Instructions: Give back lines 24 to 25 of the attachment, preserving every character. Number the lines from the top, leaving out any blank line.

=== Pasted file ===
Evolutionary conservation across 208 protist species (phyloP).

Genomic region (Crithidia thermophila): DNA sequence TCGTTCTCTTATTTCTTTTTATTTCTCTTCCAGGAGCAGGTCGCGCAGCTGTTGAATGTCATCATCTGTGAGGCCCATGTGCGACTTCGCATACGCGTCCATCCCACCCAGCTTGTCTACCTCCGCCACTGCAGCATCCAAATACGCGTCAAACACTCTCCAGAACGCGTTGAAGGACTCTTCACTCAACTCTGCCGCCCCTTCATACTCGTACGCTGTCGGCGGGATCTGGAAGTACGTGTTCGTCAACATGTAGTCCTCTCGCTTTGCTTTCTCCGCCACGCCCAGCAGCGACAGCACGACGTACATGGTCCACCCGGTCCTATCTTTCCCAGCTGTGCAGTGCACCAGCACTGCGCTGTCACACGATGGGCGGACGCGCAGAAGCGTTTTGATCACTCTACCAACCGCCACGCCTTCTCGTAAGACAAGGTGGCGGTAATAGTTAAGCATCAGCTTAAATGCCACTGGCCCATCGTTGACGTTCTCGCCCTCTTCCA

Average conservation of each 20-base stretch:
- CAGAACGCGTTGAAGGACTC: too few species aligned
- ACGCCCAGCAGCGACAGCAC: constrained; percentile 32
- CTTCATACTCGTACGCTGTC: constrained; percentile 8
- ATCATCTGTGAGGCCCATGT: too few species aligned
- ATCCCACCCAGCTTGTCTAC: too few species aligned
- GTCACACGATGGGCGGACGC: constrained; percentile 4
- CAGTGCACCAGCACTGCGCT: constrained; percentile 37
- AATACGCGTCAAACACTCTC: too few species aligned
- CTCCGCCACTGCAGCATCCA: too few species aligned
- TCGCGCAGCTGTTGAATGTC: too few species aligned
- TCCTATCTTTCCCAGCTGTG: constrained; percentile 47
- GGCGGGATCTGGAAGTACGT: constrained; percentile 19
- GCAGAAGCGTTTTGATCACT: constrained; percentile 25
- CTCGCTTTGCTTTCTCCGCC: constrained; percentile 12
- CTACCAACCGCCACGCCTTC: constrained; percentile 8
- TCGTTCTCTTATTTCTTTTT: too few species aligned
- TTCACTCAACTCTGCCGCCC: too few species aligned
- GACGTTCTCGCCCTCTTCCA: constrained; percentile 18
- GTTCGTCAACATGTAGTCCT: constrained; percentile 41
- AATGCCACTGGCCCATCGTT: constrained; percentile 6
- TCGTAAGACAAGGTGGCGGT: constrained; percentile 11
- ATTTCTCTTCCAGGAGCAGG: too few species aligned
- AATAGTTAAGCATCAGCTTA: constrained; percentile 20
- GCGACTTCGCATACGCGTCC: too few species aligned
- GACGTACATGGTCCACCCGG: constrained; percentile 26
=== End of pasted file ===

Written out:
- TCGTAAGACAAGGTGGCGGT: constrained; percentile 11
- ATTTCTCTTCCAGGAGCAGG: too few species aligned